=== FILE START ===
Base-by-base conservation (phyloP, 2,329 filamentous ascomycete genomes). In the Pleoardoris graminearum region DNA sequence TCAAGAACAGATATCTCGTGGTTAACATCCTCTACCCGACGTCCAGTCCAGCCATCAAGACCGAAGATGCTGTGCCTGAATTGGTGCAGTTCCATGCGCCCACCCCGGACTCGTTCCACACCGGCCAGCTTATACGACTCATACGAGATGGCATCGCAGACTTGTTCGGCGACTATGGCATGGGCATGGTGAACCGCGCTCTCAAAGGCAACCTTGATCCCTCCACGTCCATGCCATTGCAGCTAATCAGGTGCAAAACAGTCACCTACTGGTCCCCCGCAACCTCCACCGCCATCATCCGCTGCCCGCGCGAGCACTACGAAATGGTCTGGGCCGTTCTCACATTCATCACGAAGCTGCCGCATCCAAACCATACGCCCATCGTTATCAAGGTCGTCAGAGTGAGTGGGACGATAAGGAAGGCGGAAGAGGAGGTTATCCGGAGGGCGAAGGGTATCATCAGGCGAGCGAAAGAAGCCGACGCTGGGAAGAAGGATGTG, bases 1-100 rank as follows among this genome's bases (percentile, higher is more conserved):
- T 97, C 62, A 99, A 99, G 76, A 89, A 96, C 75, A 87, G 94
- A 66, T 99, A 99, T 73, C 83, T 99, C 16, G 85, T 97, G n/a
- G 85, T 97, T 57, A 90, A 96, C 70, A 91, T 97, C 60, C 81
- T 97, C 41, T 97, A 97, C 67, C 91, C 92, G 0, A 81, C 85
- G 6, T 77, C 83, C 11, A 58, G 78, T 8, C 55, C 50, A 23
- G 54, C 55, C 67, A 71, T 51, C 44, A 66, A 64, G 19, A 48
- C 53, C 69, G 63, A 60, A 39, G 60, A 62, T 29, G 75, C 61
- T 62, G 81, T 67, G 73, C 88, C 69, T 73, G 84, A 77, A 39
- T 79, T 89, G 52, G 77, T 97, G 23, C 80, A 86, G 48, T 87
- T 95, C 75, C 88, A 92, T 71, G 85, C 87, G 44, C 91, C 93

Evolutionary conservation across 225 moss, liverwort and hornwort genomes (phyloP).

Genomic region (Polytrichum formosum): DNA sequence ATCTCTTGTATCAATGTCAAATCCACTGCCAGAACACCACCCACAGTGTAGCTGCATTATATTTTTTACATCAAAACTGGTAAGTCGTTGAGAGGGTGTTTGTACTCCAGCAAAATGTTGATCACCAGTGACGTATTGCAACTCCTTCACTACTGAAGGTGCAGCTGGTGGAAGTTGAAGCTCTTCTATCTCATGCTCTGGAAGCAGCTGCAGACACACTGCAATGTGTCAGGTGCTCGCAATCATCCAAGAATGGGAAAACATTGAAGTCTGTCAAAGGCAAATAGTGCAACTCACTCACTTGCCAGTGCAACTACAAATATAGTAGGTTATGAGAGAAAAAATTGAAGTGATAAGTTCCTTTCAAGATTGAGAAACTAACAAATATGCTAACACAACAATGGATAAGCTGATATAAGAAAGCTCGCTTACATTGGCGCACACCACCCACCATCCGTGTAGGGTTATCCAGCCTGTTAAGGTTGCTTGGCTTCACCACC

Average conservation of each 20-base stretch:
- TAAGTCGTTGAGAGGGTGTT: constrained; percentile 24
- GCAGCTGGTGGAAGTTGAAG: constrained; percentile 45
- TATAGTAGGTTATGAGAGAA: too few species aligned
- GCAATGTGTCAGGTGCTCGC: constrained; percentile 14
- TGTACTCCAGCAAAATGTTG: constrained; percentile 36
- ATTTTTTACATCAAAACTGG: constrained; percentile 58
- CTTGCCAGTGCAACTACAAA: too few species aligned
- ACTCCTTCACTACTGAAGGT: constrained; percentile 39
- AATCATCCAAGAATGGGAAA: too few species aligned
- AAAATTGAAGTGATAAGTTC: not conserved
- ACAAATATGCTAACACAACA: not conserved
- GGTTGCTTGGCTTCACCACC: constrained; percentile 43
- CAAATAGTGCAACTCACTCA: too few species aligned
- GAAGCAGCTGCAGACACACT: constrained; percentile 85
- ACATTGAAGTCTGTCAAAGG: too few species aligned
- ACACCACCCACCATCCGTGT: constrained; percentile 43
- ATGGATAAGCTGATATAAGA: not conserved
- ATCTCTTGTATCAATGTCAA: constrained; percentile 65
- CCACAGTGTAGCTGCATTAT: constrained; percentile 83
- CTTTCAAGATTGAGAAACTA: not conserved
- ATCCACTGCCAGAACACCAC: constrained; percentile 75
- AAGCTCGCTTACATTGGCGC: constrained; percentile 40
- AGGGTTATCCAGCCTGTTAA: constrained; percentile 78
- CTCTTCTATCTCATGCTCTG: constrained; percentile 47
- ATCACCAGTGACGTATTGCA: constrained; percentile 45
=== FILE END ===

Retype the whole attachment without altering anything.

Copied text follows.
Base-by-base conservation (phyloP, 2,329 filamentous ascomycete genomes). In the Pleoardoris graminearum region DNA sequence TCAAGAACAGATATCTCGTGGTTAACATCCTCTACCCGACGTCCAGTCCAGCCATCAAGACCGAAGATGCTGTGCCTGAATTGGTGCAGTTCCATGCGCCCACCCCGGACTCGTTCCACACCGGCCAGCTTATACGACTCATACGAGATGGCATCGCAGACTTGTTCGGCGACTATGGCATGGGCATGGTGAACCGCGCTCTCAAAGGCAACCTTGATCCCTCCACGTCCATGCCATTGCAGCTAATCAGGTGCAAAACAGTCACCTACTGGTCCCCCGCAACCTCCACCGCCATCATCCGCTGCCCGCGCGAGCACTACGAAATGGTCTGGGCCGTTCTCACATTCATCACGAAGCTGCCGCATCCAAACCATACGCCCATCGTTATCAAGGTCGTCAGAGTGAGTGGGACGATAAGGAAGGCGGAAGAGGAGGTTATCCGGAGGGCGAAGGGTATCATCAGGCGAGCGAAAGAAGCCGACGCTGGGAAGAAGGATGTG, bases 1-100 rank as follows among this genome's bases (percentile, higher is more conserved):
- T 97, C 62, A 99, A 99, G 76, A 89, A 96, C 75, A 87, G 94
- A 66, T 99, A 99, T 73, C 83, T 99, C 16, G 85, T 97, G n/a
- G 85, T 97, T 57, A 90, A 96, C 70, A 91, T 97, C 60, C 81
- T 97, C 41, T 97, A 97, C 67, C 91, C 92, G 0, A 81, C 85
- G 6, T 77, C 83, C 11, A 58, G 78, T 8, C 55, C 50, A 23
- G 54, C 55, C 67, A 71, T 51, C 44, A 66, A 64, G 19, A 48
- C 53, C 69, G 63, A 60, A 39, G 60, A 62, T 29, G 75, C 61
- T 62, G 81, T 67, G 73, C 88, C 69, T 73, G 84, A 77, A 39
- T 79, T 89, G 52, G 77, T 97, G 23, C 80, A 86, G 48, T 87
- T 95, C 75, C 88, A 92, T 71, G 85, C 87, G 44, C 91, C 93

Evolutionary conservation across 225 moss, liverwort and hornwort genomes (phyloP).

Genomic region (Polytrichum formosum): DNA sequence ATCTCTTGTATCAATGTCAAATCCACTGCCAGAACACCACCCACAGTGTAGCTGCATTATATTTTTTACATCAAAACTGGTAAGTCGTTGAGAGGGTGTTTGTACTCCAGCAAAATGTTGATCACCAGTGACGTATTGCAACTCCTTCACTACTGAAGGTGCAGCTGGTGGAAGTTGAAGCTCTTCTATCTCATGCTCTGGAAGCAGCTGCAGACACACTGCAATGTGTCAGGTGCTCGCAATCATCCAAGAATGGGAAAACATTGAAGTCTGTCAAAGGCAAATAGTGCAACTCACTCACTTGCCAGTGCAACTACAAATATAGTAGGTTATGAGAGAAAAAATTGAAGTGATAAGTTCCTTTCAAGATTGAGAAACTAACAAATATGCTAACACAACAATGGATAAGCTGATATAAGAAAGCTCGCTTACATTGGCGCACACCACCCACCATCCGTGTAGGGTTATCCAGCCTGTTAAGGTTGCTTGGCTTCACCACC

Average conservation of each 20-base stretch:
- TAAGTCGTTGAGAGGGTGTT: constrained; percentile 24
- GCAGCTGGTGGAAGTTGAAG: constrained; percentile 45
- TATAGTAGGTTATGAGAGAA: too few species aligned
- GCAATGTGTCAGGTGCTCGC: constrained; percentile 14
- TGTACTCCAGCAAAATGTTG: constrained; percentile 36
- ATTTTTTACATCAAAACTGG: constrained; percentile 58
- CTTGCCAGTGCAACTACAAA: too few species aligned
- ACTCCTTCACTACTGAAGGT: constrained; percentile 39
- AATCATCCAAGAATGGGAAA: too few species aligned
- AAAATTGAAGTGATAAGTTC: not conserved
- ACAAATATGCTAACACAACA: not conserved
- GGTTGCTTGGCTTCACCACC: constrained; percentile 43
- CAAATAGTGCAACTCACTCA: too few species aligned
- GAAGCAGCTGCAGACACACT: constrained; percentile 85
- ACATTGAAGTCTGTCAAAGG: too few species aligned
- ACACCACCCACCATCCGTGT: constrained; percentile 43
- ATGGATAAGCTGATATAAGA: not conserved
- ATCTCTTGTATCAATGTCAA: constrained; percentile 65
- CCACAGTGTAGCTGCATTAT: constrained; percentile 83
- CTTTCAAGATTGAGAAACTA: not conserved
- ATCCACTGCCAGAACACCAC: constrained; percentile 75
- AAGCTCGCTTACATTGGCGC: constrained; percentile 40
- AGGGTTATCCAGCCTGTTAA: constrained; percentile 78
- CTCTTCTATCTCATGCTCTG: constrained; percentile 47
- ATCACCAGTGACGTATTGCA: constrained; percentile 45